The last stage of the Tour de France is always several things. A parade; a race; a confirmation; a coronation. All the competitions, all the major standings, save that of the final stage were decided before the day began—the time and points gaps between the top placings were wide enough that only a serious crash or injury could move the standings. And with the stage, a mere 120km (75mi) from Rambouillet to the traditional circuit race finish in Paris on le Avenue des Champs-Élysées, presenting no real difficulties in terms of terrain, no one was anxious for the racing to begin.
After race leader Bradley Wiggins' Sky teammates lead the peloton onto the finishing circuit, Americans George Hincapie and Chris Horner came to the front to lead the pack onto the Champs- Élysées. Hincapie, completing his seventeenth Tour, a record, was given this honor by the field.
After this last ceremony, the racing began. The oldest man in the race, German Jens Voigt of team RadioShack attacked and drew out a group. Ten riders joined him and they worked hard to eke out a 30-second lead. Team Sky, as both the squad of the Yellow Jersey and that of the best sprinter in the race, Mark Cavendish, needed help to bring this move back. Lotto-Belisol, of sprinter André Greipel shared the load, as did Peter Sagan's Liquigas-Cannondale team. It was hard work.
With 2.5km (1.5mi) remaining, the break was finally brought back, and it was time for the sprinter's teams to engage in their high-speed game to position for the final sprint. Sagan's teammate Daniel Oss brought Sagan into position on the right as Orica-Greenedge positioned Matt Goss on the left and in the middle Wiggins ramped up the pace for Edvald Boasson Hagen to lead out Cavendish. Around the final turn, still a long way out, Cav' leaped. Sagan, caught slightly out of position by having to go around a fading Boasson Hagen seemed out of contention and Goss was close on Cav's wheel. Sagan, the Green Monster thanks to his Green Jersey and matching green Cannondale, finally unleashed his sprint and closed several bike lengths as the finish line approached, enough to pass everyone but Cav' by the line.
The Tour complete, Wiggins became the first Briton to win the Tour, as Nibali finished a strong third place overall, his first podium at the Tour to go along with his second and third at the Giro, and victory at the Vuelta confirming him as a top Grand Tour rider, and a future Tour winner. As the Tour was his stated goal for the season, third place can be both a success and a disappointment. Nibali prefers to see the water bottle half full. "Stepping on the podium was special. I didn't look at it from below, so I didn't ruin the occasion. Having Bradley there beside me expressing his thanks to the fans was really important. It's real emotional, with so many fans there around the podium…I didn't think about what this really means while on the podium, but it started to sink in afterwards, as I walk around here with so many people at this special scene. Paris is a long way from the Straits of Messina. I want to thank all my fans and supporters, and especially my team, teammates and my family."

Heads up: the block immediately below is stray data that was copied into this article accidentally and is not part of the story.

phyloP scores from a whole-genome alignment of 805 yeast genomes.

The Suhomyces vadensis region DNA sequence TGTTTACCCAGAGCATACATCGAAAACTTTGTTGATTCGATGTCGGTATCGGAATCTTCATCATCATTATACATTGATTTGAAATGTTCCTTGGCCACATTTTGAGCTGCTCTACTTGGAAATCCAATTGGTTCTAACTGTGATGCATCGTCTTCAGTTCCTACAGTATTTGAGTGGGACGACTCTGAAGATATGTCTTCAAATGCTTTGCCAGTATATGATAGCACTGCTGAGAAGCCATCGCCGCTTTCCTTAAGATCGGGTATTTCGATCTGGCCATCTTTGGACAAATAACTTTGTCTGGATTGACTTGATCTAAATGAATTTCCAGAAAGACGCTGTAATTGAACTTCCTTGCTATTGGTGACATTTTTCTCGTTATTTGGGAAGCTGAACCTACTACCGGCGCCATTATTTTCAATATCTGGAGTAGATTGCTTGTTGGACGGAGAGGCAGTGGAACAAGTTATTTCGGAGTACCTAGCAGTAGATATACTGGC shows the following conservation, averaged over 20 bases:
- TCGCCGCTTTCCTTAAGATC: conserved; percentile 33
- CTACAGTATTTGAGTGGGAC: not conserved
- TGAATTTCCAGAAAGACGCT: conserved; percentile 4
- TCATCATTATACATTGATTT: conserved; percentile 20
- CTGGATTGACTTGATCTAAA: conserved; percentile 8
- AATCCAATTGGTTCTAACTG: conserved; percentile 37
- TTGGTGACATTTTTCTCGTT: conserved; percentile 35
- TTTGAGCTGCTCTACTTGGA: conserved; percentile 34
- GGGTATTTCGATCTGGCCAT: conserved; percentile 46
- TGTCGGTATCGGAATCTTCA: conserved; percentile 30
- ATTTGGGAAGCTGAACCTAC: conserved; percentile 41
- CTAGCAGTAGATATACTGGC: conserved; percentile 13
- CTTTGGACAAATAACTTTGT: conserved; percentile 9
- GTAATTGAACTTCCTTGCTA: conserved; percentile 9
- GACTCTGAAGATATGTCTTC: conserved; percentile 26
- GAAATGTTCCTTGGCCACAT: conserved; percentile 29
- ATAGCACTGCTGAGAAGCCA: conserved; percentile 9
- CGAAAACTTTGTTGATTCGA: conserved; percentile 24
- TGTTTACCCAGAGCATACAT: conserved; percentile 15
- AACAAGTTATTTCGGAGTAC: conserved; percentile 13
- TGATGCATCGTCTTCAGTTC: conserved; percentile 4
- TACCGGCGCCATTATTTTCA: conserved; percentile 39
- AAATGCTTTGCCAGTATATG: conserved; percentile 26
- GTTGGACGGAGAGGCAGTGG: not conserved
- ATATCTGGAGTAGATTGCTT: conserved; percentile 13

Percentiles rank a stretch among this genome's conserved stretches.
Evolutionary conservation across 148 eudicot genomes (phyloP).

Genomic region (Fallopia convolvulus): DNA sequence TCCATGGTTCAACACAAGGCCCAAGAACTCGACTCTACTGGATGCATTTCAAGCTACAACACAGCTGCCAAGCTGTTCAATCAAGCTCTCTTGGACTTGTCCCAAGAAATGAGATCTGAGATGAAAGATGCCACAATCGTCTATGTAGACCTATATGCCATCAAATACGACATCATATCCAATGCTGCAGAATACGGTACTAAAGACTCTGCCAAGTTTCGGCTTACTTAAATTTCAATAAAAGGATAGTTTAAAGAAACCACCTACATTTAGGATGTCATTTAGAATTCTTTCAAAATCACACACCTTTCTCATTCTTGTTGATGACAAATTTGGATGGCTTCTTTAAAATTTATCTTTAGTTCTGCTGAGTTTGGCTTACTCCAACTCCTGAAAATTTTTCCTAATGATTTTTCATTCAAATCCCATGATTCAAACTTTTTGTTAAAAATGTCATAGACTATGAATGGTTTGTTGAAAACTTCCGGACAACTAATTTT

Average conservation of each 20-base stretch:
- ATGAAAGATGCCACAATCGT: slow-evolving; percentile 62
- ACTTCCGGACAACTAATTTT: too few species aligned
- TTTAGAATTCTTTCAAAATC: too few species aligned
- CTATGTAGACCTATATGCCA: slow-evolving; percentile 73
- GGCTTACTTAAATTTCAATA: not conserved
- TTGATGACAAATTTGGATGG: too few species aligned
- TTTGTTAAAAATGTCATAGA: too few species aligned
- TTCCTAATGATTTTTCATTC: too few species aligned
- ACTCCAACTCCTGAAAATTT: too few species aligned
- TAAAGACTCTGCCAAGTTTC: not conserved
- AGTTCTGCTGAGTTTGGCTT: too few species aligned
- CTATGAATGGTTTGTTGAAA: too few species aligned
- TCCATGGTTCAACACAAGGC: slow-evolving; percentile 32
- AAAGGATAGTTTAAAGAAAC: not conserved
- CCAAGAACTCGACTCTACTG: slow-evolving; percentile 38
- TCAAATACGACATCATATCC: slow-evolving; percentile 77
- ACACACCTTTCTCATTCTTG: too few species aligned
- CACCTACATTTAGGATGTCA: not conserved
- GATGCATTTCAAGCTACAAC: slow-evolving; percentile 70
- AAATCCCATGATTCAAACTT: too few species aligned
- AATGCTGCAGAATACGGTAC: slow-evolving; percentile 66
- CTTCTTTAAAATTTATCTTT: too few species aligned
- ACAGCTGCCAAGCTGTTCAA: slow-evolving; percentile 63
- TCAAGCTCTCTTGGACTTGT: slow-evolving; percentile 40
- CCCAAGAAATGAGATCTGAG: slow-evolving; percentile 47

Sagan, who has won his first Green Jersey at the tender age of 22 in his debut Tour, also has a sparkling future ahead of him. And the future is where Sagan is looking. Interviewed before the podium ceremony, he reported, "I’m very happy for this Tour de France. Three victories and green jersey. I want to finish this season good. I want to do well at the Olympic games and World Championships, next year for the classics."
Third place overall and victory in the points competition are great results for the 2012 Tour, but the season is hardly over. As Sagan rightly noted, look for Liquigas-Cannondale riders representing their home countries and the Olympics and then reuniting to take on the rest of the 2012 racing season.
Stage 20 Results—Rambouillet to Paris 120km
1. Mark Cavendish (GBr) Sky Procycling 3:08:07
2. Peter Sagan (Svk) Liquigas-Cannondale same time
3. Matthew Harley Goss (Aus) Orica GreenEdge same time
4. Juan José Haedo (Arg) Team Saxo Bank-Tinkoff same time
5. Kris Boeckmans (Bel) Vacansoleil-DCM same time
Stage 20 Liquigas-Cannondale
33. Vincenzo Nibali (Ita) 0:00:09
50. Dominik Nerz (Ger) same time
103. Ivan Basso (Ita) same time
106. Kristijan Koren (Slo) 0:00:25
110. Alessandro Vanotti (Ita) same time
112. Sylvester Szmyd (Pol) same time
114. Daniel Oss (Ita) 0:00:29
119. Federico Canuti (Ita) 0:00:38
Final Overall Standings
1. Bradley Wiggins (GBr) Sky Procycling 87:34:42
2. Christopher Froome (GBr) Sky Procycling 0:03:21
3. Vincenzo Nibali (Ita) Liquigas-Cannondale 0:06:19
4. Jurgen Van Den Broeck (Bel) Lotto Belisol Team 0:10:15
5. Tejay van Garderen (USA) BMC Racing Team 0:11:04
Final Overall Liquigas-Cannondale
25. Ivan Basso (Ita) 0:59:44
42. Peter Sagan (Svk) 1:38:37
47. Dominik Nerz (Ger) 1:42:12
71. Sylvester Szmyd (Pol) 2:16:15
98. Kristijan Koren (Slo) 2:51:34
105. Daniel Oss (Ita) 2:55:24
114. Federico Canuti (Ita) 2:58:41
118. Alessandro Vanotti (Ita) 3:04:39
Final Points Standings
1. Peter Sagan (Svk) Liquigas-Cannondale 421pts
2. André Greipel (Ger) Lotto Belisol Team 280
3. Matthew Harley Goss (Aus) Orica GreenEdge 268
4. Mark Cavendish (GBr) Sky Procycling 220
5. Edvald Boasson Hagen (Nor) Sky Procycling --